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An Ethnographic Inventory

CLEENIK – Clinic of anthropological ethnographic experiments

A meeting methodology to care for the uncertainties provoked by ethnographic experimentation

The CLEENIK is a meeting methodology, a format that seeks to devise spaces to share and learn how to practice forms of ethnographic experimentation in fieldwork. Drawing on practices of care it aims at unfolding the conditions to tame the anxieties and uncertainties provoked by these particular ethnographic modalities we call ethnographic experimentation. It is addressed to anthropologist and ethnographers and it is especially apt for researchers in the early stage of their careers. It requires 1-2 hours and a small group of participants (around 10-15), for larger groups it is recommended to split in smaller units.

An anthropologist suffering from Excess of Engagement Stress (EES) when things between you and your natives get ‘too involved’, another experiencing a DDID Dissociative Disciplinary Identity Disorder and another one with positionalitis. These are just some of the symptoms and diagnosis collected in the second operation of the Clinic of Anthropological Ethnographic Experiments in Fieldwork. The CLEENIK, for short, is a especially designed format to treat anthropologists suffering from the multiple syndromes consequence of ethnographic experimentation during fieldwork.  It is what we call an apprenticeship format for fieldwork learning, a pedagogical methodology especially designed to host, share and debate those ethnographic investigations carried out by anthropologists (and more generally ethnographers) that feels they are transgressing the assumed conventions of the ethnographic method. It is addressed to researchers that experience anxiety, uncertainty and doubts about what they may consider an appropriate practice of the ethnographic method. The CLEENIK aims at offering a protected space to those vulnerable investigators and open a space to share the uncertainties and apprehensions of their ethnographic projects.

It seeks to devise a different format of getting together, opening a space for care and complicity. Drawing inspiration on the common practices of self-help groups, the CLEENIK proposes a therapeutic space to take care of the anxiety so common in certain ethnographic projects (especially among young researchers). The therapeutic rhetoric is a playful parodic gesture that seeks to highlight the relevance of caring practices in all these encounters where we share knowledge.

Experimental collaborations
The CLEENIK comes of an investigation over the forms of ethnographic experimentation in fieldwork, a project that builds on our own ethnographic experience and those of others that have felt that their research cannot be appropriately described drawing on the most conventional tropes of fieldwork. We have experienced a form of engagement in our field that could not be described drawing on the traditional figure of participant observation. Our presence in the field shifted from the previously experienced modality of ‘participating in order to write’ (Emerson et al. 2005: 26) to a more engaged and interventionist practice. The experimental condition we appreciate in these ethnographies resonates and expands in new ways recent reflections contending the need to readdress fieldwork and reformulate its practice (Faubion and Marcus, 2009; Fabian, 2014). We echo debates on the place of ethnography in the production of anthropological knowledge (Ingold, 2008) and the transformation of the norm and form of fieldwork in a series of projects that have injected an experimental drive (Rabinow et al. 2008) and the need to ‘re-function ethnography’ (Holmes and Marcus, 2005).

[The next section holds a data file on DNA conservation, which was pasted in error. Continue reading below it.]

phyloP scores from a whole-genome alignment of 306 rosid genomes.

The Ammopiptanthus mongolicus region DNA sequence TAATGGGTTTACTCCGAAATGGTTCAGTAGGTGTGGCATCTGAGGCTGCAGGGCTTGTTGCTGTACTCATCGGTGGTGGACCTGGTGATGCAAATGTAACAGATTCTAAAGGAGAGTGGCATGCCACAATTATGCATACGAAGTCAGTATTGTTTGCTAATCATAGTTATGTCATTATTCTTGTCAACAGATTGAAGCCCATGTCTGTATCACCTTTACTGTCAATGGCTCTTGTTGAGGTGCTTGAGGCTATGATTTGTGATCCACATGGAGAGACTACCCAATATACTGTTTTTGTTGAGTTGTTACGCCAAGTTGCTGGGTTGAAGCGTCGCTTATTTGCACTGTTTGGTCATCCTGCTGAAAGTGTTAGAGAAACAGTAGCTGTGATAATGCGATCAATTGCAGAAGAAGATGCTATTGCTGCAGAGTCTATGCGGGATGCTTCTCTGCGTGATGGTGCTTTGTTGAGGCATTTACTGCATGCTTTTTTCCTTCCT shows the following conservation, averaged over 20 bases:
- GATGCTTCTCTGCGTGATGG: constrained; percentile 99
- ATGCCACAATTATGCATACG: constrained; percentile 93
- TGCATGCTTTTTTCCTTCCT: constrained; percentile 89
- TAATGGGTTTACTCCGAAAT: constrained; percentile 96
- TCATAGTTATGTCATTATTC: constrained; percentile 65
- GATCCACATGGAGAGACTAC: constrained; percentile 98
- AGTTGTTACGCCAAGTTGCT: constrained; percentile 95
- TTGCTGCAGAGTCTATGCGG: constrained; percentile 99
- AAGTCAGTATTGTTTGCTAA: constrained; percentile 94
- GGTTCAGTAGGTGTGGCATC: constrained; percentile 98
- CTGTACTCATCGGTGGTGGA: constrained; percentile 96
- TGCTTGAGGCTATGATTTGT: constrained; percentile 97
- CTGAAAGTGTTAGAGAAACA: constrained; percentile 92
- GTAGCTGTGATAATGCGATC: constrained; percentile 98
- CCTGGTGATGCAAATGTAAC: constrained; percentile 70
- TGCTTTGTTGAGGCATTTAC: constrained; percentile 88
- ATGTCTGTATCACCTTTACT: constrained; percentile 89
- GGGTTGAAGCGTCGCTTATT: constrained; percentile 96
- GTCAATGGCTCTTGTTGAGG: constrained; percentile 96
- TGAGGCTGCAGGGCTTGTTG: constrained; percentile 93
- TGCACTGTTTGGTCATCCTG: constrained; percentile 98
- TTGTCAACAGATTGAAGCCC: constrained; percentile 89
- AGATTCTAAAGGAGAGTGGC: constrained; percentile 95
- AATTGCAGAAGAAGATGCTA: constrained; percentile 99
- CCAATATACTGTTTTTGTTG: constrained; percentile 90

Anxieties
This modality of ethnographic experimentation is accompanied by an intense experience that investigators are transgressing the norm and form of ethnography. Whether this is the case, or not, is not the point for the CLEENIK. The issue at stake is the associated anxiety and uncertainty that is especially acute and relevant for researchers in the early stages of their career. An experience that is not exceptional, since we have discovered similar fieldwork instances in other researchers during the early stages of their careers, as Isaac Marrero-Guillamón describes in his account of an ethnography among activist artists in London: “I had wanted to follow some artists’ work, but I was invited to become a collaborator; I had imagined that fieldwork would be based on some kind of distance with the objects and subjects of study, but I instead participated in the production of the very things I was studying; I failed to keep up with essentials such as field notes, and I wrote for the projects I wanted to study more often than about them” (2018: 183).The CLEENIK seeks to devise apprenticeship spaces for these ethnographic modalities and, at the same time, unfold the conditions to tame the anxieties and uncertainties provoked by this particular form of doing fieldwork.

Care and clinic